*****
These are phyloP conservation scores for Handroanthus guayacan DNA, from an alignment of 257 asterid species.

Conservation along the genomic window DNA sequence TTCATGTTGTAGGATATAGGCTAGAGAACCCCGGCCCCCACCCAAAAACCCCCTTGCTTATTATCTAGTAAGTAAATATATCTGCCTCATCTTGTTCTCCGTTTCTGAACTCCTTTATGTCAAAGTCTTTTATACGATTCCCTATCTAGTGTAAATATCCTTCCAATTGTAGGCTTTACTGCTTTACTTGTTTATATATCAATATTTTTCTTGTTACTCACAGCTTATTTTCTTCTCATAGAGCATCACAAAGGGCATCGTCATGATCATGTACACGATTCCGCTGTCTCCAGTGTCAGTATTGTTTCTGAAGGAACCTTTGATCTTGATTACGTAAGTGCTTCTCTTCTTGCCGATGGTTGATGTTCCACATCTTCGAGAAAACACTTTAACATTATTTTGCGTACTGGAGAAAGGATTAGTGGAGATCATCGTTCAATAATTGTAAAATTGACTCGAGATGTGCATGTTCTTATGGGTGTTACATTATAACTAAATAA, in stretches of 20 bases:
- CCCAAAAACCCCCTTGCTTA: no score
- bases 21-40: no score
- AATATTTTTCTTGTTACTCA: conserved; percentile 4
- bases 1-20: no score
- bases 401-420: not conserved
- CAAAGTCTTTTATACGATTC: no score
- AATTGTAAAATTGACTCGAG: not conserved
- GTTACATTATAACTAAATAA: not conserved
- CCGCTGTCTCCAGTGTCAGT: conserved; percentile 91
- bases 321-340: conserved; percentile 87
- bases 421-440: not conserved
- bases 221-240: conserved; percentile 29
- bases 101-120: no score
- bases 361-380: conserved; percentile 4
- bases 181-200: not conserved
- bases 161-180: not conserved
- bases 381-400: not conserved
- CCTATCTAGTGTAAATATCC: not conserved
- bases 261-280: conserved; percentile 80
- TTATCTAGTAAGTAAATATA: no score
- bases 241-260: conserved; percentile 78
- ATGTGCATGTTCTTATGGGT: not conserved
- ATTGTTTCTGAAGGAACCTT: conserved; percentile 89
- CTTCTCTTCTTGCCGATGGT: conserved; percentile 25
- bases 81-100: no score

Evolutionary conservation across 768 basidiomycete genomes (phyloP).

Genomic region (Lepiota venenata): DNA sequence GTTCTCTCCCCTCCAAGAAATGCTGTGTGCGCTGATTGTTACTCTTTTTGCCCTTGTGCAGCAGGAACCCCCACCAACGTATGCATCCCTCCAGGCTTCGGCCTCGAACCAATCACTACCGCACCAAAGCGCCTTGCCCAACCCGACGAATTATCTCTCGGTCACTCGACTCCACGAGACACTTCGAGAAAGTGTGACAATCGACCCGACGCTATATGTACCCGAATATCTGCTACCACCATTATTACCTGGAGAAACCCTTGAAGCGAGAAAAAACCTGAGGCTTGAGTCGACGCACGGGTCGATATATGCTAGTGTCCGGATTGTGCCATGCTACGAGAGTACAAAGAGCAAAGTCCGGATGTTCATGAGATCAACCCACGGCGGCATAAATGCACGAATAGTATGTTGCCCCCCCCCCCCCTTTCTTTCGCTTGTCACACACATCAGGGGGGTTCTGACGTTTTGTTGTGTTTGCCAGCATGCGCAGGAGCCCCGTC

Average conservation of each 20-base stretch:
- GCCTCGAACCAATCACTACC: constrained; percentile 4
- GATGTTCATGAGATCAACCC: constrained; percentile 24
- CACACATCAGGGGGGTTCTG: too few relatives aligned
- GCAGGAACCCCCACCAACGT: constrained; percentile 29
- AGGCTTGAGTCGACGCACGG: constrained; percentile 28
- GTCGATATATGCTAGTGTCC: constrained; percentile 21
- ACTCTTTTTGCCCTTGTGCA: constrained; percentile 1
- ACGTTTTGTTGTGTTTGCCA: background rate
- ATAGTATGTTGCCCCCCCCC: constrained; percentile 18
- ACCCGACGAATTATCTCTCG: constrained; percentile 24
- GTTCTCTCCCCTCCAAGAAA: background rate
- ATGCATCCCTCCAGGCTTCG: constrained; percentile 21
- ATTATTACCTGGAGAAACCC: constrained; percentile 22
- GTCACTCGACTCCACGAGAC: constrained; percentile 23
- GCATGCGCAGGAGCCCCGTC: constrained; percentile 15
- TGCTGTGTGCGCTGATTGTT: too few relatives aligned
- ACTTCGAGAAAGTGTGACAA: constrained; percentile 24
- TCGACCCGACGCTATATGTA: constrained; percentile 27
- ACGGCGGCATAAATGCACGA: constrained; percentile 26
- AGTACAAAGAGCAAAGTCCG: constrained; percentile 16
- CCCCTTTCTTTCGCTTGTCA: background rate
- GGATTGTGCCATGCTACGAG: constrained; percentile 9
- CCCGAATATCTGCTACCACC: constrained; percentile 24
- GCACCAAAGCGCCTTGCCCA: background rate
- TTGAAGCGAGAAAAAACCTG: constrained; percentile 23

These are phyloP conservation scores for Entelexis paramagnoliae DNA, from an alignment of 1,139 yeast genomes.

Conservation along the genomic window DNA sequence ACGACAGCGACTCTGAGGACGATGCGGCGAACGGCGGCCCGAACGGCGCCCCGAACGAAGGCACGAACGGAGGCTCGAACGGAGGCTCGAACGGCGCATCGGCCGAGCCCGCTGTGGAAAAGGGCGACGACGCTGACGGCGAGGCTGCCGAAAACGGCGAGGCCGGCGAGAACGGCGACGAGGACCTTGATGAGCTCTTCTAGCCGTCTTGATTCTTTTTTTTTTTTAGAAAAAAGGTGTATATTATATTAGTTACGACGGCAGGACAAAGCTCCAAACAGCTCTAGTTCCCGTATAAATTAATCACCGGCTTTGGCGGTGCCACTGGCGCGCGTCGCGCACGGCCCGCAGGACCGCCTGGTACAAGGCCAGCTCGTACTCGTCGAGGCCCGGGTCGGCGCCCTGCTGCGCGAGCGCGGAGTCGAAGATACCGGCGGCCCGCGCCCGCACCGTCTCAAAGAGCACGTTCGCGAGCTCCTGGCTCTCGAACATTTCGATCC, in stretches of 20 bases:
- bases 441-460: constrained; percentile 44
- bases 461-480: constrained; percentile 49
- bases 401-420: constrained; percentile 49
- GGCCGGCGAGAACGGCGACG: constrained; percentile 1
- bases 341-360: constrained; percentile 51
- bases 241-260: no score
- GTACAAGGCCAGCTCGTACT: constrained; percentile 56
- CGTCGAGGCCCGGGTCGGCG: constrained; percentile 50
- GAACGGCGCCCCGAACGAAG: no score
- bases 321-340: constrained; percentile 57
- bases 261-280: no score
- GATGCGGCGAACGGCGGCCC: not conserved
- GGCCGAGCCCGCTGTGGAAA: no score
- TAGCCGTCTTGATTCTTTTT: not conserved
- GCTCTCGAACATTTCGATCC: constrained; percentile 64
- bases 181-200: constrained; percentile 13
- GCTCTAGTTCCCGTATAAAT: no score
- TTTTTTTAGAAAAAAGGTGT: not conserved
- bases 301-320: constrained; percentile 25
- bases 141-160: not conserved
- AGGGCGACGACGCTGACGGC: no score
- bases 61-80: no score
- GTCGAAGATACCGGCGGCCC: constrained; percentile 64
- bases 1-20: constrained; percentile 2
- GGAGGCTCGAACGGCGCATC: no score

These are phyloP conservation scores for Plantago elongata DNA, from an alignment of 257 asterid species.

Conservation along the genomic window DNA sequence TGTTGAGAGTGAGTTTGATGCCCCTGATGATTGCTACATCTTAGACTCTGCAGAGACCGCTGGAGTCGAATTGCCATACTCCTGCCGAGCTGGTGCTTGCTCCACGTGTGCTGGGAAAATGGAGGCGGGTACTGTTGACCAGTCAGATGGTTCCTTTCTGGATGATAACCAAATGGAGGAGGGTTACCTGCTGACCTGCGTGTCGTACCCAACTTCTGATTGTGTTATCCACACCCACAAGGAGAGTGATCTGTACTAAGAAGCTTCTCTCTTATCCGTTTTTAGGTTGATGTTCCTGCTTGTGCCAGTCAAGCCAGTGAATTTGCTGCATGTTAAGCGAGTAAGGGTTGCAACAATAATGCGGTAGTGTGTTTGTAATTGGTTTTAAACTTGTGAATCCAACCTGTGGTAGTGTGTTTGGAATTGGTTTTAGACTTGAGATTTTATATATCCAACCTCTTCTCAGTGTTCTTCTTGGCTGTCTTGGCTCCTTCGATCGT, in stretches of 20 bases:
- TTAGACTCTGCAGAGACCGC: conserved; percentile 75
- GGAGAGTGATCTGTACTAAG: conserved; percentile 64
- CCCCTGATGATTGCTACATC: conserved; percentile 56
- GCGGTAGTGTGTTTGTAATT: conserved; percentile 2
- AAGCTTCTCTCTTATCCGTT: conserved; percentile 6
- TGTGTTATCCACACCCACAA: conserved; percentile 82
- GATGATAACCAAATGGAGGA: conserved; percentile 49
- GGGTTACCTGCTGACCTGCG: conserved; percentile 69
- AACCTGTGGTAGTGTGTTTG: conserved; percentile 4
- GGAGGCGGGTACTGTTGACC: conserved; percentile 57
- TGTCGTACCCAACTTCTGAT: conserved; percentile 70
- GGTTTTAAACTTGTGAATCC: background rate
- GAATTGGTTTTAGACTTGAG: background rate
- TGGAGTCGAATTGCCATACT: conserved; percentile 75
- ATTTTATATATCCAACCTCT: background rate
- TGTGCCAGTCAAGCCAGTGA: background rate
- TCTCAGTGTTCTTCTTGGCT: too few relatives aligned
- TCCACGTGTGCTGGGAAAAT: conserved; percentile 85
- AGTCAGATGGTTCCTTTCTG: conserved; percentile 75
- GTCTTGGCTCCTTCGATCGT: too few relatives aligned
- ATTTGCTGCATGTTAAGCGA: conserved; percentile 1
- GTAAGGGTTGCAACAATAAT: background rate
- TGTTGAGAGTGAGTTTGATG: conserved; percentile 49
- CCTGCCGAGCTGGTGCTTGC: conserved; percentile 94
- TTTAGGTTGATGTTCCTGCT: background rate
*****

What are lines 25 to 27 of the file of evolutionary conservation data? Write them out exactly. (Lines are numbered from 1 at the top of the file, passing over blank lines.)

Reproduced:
- ATTGTTTCTGAAGGAACCTT: conserved; percentile 89
- CTTCTCTTCTTGCCGATGGT: conserved; percentile 25
- bases 81-100: no score